Microbiology research in the department concentrates on the use of traditional and molecular techniques to explore environmental, industrial and medical aspects of the occurrence and biological activity of microorganisms. An important focus is the inhibition of undesirable microbial processes by external agents.
Cell and Molecular Biology and Physiology
Cell and Molecular Biology and Physiology (CMBP) faculty research focuses on cellular processes in a variety of contexts, including neuronal homeostasis, immunobiology, cancer and host-pathogen interactions.
Members of the group coalesce around a common interest in cellular organization, regulation and communication. They perform both basic and collaborative clinical research.
CMBP research efforts result in a deeper appreciation for how cells function and communicate, as well as translational enterprises that advance the Precision Medicine Initiative launched by the National Institutes of Health.
Molecular Basis of Disease (MBD) is a program that includes faculty in seven departments engaged in interdisciplinary research on molecular and cellular contributions to disease: Biology, Chemistry, Computer Science, Physics and Astronomy, Mathematics and Statistics, Neuroscience, and Computer Information Systems.
The program provides graduate and undergraduate fellowships, runs a distinguished lecturer series, organizes an annual retreat, as well as provides support for state-of-the-art facilities in these departments.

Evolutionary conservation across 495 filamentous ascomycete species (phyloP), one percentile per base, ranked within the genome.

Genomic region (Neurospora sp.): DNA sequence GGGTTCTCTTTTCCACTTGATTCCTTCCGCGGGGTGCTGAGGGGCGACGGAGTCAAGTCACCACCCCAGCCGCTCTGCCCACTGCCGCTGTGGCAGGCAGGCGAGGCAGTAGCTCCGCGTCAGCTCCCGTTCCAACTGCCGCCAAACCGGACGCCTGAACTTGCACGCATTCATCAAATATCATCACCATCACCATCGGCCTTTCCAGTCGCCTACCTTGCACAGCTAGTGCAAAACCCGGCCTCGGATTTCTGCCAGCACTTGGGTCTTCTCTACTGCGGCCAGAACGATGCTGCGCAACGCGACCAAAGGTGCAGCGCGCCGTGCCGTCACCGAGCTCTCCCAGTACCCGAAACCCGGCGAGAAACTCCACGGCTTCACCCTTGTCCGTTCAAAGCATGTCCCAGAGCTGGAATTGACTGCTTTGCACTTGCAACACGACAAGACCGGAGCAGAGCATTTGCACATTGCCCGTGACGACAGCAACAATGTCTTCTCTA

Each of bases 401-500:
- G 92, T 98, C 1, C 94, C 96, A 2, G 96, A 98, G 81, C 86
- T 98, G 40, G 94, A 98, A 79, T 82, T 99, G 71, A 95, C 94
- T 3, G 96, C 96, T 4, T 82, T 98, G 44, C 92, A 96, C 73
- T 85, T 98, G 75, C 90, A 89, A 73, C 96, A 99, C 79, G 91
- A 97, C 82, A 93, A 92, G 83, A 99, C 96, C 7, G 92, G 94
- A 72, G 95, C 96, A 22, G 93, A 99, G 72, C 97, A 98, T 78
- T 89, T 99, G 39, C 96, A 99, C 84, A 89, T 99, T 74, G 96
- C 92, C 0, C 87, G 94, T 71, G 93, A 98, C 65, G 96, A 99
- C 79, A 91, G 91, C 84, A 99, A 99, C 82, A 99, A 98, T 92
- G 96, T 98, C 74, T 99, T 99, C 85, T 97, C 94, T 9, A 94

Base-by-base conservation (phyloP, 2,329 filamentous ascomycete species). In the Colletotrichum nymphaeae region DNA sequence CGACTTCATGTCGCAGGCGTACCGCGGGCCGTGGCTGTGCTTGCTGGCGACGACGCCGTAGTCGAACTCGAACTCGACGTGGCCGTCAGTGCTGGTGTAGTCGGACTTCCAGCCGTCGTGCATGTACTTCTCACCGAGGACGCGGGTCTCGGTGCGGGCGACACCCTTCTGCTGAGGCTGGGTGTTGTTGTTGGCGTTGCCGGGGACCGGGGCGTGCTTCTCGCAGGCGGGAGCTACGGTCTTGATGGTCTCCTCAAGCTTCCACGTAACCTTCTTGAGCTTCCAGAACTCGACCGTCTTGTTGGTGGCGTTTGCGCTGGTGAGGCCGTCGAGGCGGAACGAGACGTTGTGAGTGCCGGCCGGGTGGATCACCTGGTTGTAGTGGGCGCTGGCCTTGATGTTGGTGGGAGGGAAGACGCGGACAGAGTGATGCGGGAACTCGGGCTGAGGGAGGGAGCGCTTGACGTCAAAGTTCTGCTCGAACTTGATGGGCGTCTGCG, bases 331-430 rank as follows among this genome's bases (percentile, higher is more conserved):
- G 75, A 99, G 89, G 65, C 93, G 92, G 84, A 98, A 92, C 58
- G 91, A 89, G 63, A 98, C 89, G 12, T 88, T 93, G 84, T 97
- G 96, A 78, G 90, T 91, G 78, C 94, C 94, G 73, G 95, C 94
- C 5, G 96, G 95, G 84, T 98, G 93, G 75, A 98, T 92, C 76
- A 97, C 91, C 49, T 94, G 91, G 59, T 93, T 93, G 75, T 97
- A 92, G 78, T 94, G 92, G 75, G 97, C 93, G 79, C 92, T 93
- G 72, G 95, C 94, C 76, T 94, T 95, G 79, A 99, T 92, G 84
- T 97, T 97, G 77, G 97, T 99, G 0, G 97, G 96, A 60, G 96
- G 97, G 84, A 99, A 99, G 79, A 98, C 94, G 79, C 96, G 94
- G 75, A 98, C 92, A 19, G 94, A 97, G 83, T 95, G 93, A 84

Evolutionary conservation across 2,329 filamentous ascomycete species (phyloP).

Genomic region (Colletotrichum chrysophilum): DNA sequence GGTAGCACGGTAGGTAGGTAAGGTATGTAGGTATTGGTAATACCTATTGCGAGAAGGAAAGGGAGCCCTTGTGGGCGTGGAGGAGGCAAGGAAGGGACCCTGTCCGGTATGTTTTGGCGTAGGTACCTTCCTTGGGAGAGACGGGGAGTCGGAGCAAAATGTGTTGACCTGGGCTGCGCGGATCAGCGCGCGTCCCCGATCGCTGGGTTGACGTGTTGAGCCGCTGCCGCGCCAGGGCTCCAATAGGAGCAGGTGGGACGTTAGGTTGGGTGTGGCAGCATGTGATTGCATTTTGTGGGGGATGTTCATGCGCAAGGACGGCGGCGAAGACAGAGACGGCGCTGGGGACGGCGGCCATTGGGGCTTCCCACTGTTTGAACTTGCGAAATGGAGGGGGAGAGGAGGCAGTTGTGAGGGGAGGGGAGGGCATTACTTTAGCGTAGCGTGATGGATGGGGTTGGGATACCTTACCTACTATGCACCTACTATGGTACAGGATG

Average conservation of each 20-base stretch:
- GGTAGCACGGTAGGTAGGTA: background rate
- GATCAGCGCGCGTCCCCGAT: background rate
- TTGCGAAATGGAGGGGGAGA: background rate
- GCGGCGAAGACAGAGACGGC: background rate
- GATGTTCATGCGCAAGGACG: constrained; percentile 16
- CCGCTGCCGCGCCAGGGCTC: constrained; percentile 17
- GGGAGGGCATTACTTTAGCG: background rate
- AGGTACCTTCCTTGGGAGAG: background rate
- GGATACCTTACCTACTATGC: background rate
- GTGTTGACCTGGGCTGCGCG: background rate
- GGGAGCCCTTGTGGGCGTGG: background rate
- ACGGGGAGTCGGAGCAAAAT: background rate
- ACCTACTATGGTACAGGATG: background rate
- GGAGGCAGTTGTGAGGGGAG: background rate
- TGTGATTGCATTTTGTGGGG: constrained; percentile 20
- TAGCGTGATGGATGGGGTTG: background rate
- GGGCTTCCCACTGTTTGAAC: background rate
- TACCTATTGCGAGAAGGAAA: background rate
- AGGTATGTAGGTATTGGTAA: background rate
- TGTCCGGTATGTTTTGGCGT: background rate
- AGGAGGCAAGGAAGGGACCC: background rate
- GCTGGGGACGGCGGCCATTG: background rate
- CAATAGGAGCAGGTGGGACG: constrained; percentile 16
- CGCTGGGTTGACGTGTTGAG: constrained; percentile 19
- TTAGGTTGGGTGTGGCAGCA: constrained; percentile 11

Brains & Behavior (B&B) is a multidepartmental umbrella organization that promotes research broadly related to the neurosciences. It sponsors student fellowships, provides seed grants for research, and promotes collaborations across departments.
Research interests of the NBB faculty span significant areas of neuroscience and are performed at the molecular, cellular, systems and behavioral levels. NBB faculty use traditional and cutting-edge techniques such as electrophysiology, immunohistochemistry, calcium imaging, transgenic approaches, neural tract tracing, epigenetics and optogenetics to address a wide range of research topics.
Individual research projects employ a variety of model systems, including nematodes, gastropods, fish and several vertebrate species to address topics of dopamine reward pathways, gene networks' organization of cellular networks and behavior, epigenetic regulation of food intake and adipocyte function, Rett syndrome and diabetes, epigenetics, inflammation and obesity, social regulation of adult sex change, obesity reversal, and neuronal development and regeneration.
Biology faculty involved in this program are associate members of the Neuroscience Institute.